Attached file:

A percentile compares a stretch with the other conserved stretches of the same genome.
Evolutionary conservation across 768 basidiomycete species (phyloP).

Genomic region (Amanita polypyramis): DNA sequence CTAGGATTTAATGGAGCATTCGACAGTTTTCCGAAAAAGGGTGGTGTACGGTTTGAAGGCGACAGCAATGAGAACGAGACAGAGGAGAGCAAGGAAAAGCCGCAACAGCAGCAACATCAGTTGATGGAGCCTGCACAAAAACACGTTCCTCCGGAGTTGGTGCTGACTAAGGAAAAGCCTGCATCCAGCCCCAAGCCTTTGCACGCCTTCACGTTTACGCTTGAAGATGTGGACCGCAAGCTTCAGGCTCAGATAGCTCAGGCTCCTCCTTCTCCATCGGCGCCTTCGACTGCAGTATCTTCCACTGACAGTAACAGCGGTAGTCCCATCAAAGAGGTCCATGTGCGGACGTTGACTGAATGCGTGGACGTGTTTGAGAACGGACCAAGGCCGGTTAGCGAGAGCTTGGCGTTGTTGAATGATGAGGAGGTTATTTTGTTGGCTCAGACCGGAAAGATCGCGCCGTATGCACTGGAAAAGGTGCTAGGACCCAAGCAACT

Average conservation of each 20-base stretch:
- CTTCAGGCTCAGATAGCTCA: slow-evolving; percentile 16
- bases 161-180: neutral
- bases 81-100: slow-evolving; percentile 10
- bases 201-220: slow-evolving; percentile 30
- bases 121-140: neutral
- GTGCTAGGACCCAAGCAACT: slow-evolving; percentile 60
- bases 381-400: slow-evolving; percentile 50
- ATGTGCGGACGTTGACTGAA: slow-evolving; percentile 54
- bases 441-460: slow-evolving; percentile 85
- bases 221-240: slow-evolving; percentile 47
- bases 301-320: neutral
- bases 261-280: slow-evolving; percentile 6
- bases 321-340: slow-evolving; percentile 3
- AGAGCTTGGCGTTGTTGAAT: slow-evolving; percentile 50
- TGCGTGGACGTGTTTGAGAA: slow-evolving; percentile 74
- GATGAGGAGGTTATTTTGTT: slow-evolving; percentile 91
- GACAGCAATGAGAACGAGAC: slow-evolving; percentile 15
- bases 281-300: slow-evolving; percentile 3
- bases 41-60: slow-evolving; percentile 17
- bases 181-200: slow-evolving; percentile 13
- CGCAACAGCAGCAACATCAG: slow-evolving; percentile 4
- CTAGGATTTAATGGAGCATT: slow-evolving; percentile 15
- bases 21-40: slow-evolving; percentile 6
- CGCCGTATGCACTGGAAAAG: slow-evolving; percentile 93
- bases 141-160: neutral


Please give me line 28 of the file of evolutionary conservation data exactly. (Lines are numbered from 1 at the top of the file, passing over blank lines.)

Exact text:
- CGCCGTATGCACTGGAAAAG: slow-evolving; percentile 93